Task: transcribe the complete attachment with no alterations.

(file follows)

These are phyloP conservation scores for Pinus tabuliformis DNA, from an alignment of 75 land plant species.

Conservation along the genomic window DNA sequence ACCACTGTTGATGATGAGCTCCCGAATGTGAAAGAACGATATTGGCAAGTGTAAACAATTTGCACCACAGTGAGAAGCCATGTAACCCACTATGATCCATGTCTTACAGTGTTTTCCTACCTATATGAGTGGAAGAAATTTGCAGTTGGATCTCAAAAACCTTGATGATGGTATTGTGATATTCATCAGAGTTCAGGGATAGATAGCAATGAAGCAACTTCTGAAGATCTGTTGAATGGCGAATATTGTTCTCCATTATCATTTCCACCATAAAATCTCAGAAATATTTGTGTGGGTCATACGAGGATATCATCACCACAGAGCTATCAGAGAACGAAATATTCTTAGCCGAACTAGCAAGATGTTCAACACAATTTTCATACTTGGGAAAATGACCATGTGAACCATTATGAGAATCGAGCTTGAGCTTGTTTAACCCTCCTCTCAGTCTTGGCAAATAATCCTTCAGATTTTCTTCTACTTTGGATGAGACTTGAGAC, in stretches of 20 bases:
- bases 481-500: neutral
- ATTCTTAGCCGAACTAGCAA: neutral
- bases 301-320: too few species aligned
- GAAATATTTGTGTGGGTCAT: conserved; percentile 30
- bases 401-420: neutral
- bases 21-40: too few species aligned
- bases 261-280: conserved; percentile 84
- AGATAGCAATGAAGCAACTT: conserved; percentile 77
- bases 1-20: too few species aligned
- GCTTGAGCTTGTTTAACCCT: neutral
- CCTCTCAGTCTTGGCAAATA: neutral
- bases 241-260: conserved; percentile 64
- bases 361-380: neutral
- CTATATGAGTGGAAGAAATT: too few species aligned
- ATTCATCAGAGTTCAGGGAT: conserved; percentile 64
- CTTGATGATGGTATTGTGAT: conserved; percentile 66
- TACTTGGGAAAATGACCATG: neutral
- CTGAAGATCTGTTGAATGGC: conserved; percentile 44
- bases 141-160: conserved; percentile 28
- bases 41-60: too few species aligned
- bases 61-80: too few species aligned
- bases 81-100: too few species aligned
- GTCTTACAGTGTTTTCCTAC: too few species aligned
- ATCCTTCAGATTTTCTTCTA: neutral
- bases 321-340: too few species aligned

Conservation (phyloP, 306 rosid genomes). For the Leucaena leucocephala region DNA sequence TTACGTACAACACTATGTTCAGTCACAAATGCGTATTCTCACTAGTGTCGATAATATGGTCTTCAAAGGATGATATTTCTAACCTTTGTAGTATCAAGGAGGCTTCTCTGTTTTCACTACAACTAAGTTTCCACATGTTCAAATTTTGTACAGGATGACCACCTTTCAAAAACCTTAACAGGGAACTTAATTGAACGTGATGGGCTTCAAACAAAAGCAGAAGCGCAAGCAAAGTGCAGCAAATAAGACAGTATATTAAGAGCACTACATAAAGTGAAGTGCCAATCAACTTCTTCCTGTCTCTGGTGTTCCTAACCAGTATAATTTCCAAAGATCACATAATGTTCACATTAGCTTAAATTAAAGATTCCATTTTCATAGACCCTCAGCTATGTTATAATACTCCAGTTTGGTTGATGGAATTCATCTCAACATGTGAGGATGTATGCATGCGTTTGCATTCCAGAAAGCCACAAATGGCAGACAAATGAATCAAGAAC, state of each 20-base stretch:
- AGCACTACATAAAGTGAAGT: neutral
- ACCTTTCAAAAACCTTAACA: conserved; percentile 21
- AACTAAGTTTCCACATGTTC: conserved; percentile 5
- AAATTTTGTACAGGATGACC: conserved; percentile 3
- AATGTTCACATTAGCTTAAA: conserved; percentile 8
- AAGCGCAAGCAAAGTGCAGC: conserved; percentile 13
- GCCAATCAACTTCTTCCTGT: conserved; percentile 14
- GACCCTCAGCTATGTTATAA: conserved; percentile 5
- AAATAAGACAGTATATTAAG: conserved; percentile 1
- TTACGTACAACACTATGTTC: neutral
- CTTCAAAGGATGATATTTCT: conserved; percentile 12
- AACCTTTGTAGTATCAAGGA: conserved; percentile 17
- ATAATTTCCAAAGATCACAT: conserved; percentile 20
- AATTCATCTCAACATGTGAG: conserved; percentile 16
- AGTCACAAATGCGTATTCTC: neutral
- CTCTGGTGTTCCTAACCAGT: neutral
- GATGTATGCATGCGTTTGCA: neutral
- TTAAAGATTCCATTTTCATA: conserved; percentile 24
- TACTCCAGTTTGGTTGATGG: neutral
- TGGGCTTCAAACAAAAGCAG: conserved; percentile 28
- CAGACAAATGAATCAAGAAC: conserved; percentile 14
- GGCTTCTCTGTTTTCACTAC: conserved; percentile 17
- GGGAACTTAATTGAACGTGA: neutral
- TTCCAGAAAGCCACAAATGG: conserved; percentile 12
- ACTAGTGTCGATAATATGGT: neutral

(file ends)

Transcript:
These are phyloP conservation scores for Pinus tabuliformis DNA, from an alignment of 75 land plant species.

Conservation along the genomic window DNA sequence ACCACTGTTGATGATGAGCTCCCGAATGTGAAAGAACGATATTGGCAAGTGTAAACAATTTGCACCACAGTGAGAAGCCATGTAACCCACTATGATCCATGTCTTACAGTGTTTTCCTACCTATATGAGTGGAAGAAATTTGCAGTTGGATCTCAAAAACCTTGATGATGGTATTGTGATATTCATCAGAGTTCAGGGATAGATAGCAATGAAGCAACTTCTGAAGATCTGTTGAATGGCGAATATTGTTCTCCATTATCATTTCCACCATAAAATCTCAGAAATATTTGTGTGGGTCATACGAGGATATCATCACCACAGAGCTATCAGAGAACGAAATATTCTTAGCCGAACTAGCAAGATGTTCAACACAATTTTCATACTTGGGAAAATGACCATGTGAACCATTATGAGAATCGAGCTTGAGCTTGTTTAACCCTCCTCTCAGTCTTGGCAAATAATCCTTCAGATTTTCTTCTACTTTGGATGAGACTTGAGAC, in stretches of 20 bases:
- bases 481-500: neutral
- ATTCTTAGCCGAACTAGCAA: neutral
- bases 301-320: too few species aligned
- GAAATATTTGTGTGGGTCAT: conserved; percentile 30
- bases 401-420: neutral
- bases 21-40: too few species aligned
- bases 261-280: conserved; percentile 84
- AGATAGCAATGAAGCAACTT: conserved; percentile 77
- bases 1-20: too few species aligned
- GCTTGAGCTTGTTTAACCCT: neutral
- CCTCTCAGTCTTGGCAAATA: neutral
- bases 241-260: conserved; percentile 64
- bases 361-380: neutral
- CTATATGAGTGGAAGAAATT: too few species aligned
- ATTCATCAGAGTTCAGGGAT: conserved; percentile 64
- CTTGATGATGGTATTGTGAT: conserved; percentile 66
- TACTTGGGAAAATGACCATG: neutral
- CTGAAGATCTGTTGAATGGC: conserved; percentile 44
- bases 141-160: conserved; percentile 28
- bases 41-60: too few species aligned
- bases 61-80: too few species aligned
- bases 81-100: too few species aligned
- GTCTTACAGTGTTTTCCTAC: too few species aligned
- ATCCTTCAGATTTTCTTCTA: neutral
- bases 321-340: too few species aligned

Conservation (phyloP, 306 rosid genomes). For the Leucaena leucocephala region DNA sequence TTACGTACAACACTATGTTCAGTCACAAATGCGTATTCTCACTAGTGTCGATAATATGGTCTTCAAAGGATGATATTTCTAACCTTTGTAGTATCAAGGAGGCTTCTCTGTTTTCACTACAACTAAGTTTCCACATGTTCAAATTTTGTACAGGATGACCACCTTTCAAAAACCTTAACAGGGAACTTAATTGAACGTGATGGGCTTCAAACAAAAGCAGAAGCGCAAGCAAAGTGCAGCAAATAAGACAGTATATTAAGAGCACTACATAAAGTGAAGTGCCAATCAACTTCTTCCTGTCTCTGGTGTTCCTAACCAGTATAATTTCCAAAGATCACATAATGTTCACATTAGCTTAAATTAAAGATTCCATTTTCATAGACCCTCAGCTATGTTATAATACTCCAGTTTGGTTGATGGAATTCATCTCAACATGTGAGGATGTATGCATGCGTTTGCATTCCAGAAAGCCACAAATGGCAGACAAATGAATCAAGAAC, state of each 20-base stretch:
- AGCACTACATAAAGTGAAGT: neutral
- ACCTTTCAAAAACCTTAACA: conserved; percentile 21
- AACTAAGTTTCCACATGTTC: conserved; percentile 5
- AAATTTTGTACAGGATGACC: conserved; percentile 3
- AATGTTCACATTAGCTTAAA: conserved; percentile 8
- AAGCGCAAGCAAAGTGCAGC: conserved; percentile 13
- GCCAATCAACTTCTTCCTGT: conserved; percentile 14
- GACCCTCAGCTATGTTATAA: conserved; percentile 5
- AAATAAGACAGTATATTAAG: conserved; percentile 1
- TTACGTACAACACTATGTTC: neutral
- CTTCAAAGGATGATATTTCT: conserved; percentile 12
- AACCTTTGTAGTATCAAGGA: conserved; percentile 17
- ATAATTTCCAAAGATCACAT: conserved; percentile 20
- AATTCATCTCAACATGTGAG: conserved; percentile 16
- AGTCACAAATGCGTATTCTC: neutral
- CTCTGGTGTTCCTAACCAGT: neutral
- GATGTATGCATGCGTTTGCA: neutral
- TTAAAGATTCCATTTTCATA: conserved; percentile 24
- TACTCCAGTTTGGTTGATGG: neutral
- TGGGCTTCAAACAAAAGCAG: conserved; percentile 28
- CAGACAAATGAATCAAGAAC: conserved; percentile 14
- GGCTTCTCTGTTTTCACTAC: conserved; percentile 17
- GGGAACTTAATTGAACGTGA: neutral
- TTCCAGAAAGCCACAAATGG: conserved; percentile 12
- ACTAGTGTCGATAATATGGT: neutral